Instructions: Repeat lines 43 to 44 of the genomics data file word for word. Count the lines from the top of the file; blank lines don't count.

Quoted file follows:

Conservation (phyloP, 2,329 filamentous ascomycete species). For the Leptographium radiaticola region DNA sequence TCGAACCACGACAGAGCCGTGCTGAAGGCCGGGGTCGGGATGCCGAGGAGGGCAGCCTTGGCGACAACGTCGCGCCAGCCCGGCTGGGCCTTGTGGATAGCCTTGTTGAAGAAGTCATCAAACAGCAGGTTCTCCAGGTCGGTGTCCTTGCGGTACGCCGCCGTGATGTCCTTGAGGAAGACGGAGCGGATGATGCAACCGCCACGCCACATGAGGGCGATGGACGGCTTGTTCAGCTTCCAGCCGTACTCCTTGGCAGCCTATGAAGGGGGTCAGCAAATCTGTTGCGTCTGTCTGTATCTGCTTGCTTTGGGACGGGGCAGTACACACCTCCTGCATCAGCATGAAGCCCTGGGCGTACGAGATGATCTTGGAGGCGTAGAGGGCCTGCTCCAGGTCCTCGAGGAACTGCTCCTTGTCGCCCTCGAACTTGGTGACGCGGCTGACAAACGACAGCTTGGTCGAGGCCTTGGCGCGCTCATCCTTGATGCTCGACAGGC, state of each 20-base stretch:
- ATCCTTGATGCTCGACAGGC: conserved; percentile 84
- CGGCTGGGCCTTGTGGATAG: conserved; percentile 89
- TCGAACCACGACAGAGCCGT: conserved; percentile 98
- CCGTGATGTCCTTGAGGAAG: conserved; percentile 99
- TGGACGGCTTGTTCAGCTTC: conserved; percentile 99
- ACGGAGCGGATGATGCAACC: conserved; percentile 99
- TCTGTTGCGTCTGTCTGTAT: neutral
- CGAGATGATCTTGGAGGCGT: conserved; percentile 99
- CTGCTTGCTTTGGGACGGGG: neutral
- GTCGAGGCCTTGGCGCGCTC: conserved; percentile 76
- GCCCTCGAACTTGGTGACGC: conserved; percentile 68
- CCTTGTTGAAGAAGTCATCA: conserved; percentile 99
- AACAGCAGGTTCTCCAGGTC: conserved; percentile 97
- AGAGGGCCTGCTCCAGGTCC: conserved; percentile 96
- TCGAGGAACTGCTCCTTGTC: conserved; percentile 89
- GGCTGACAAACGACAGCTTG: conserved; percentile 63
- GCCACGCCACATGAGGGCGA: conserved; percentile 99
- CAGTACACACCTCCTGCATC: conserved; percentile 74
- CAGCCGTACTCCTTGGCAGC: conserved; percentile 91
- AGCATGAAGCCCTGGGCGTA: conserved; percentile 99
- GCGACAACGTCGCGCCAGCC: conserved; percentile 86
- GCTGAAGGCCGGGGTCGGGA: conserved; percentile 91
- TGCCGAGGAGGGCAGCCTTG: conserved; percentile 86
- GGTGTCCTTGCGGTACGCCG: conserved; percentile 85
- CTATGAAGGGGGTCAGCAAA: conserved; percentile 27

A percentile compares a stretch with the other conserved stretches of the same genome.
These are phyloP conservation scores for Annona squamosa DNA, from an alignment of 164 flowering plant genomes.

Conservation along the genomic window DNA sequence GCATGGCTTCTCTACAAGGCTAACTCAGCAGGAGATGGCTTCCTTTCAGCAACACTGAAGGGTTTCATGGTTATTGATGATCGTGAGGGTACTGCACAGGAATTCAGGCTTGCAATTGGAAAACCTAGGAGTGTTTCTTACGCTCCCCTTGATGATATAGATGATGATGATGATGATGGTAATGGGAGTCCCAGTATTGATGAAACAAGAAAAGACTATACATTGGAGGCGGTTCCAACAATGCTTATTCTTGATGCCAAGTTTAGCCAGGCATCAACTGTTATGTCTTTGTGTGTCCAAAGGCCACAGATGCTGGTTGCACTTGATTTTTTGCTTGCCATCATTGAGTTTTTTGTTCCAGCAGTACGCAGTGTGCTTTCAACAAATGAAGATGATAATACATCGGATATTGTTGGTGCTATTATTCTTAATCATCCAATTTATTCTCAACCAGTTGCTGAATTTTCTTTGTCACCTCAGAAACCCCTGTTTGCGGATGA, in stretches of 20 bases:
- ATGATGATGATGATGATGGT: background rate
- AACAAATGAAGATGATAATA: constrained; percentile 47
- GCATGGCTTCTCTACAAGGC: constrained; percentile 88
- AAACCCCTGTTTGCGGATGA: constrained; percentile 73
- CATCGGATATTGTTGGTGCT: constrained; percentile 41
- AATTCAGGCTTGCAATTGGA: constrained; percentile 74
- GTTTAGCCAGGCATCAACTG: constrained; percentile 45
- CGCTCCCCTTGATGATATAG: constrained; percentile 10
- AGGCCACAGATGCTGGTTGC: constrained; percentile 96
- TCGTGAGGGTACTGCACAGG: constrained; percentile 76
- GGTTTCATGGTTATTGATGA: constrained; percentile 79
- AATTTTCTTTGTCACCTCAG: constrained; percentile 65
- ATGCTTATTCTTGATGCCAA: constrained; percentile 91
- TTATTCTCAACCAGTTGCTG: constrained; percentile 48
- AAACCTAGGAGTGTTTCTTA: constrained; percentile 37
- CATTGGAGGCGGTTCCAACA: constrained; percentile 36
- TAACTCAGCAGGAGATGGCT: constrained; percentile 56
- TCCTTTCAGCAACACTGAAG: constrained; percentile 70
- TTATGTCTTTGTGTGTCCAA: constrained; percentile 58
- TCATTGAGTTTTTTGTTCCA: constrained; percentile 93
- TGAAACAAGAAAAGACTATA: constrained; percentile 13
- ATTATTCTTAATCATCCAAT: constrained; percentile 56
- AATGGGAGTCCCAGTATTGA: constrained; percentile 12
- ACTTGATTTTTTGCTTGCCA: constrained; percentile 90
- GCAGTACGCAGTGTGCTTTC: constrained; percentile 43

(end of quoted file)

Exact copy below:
- TTATTCTCAACCAGTTGCTG: constrained; percentile 48
- AAACCTAGGAGTGTTTCTTA: constrained; percentile 37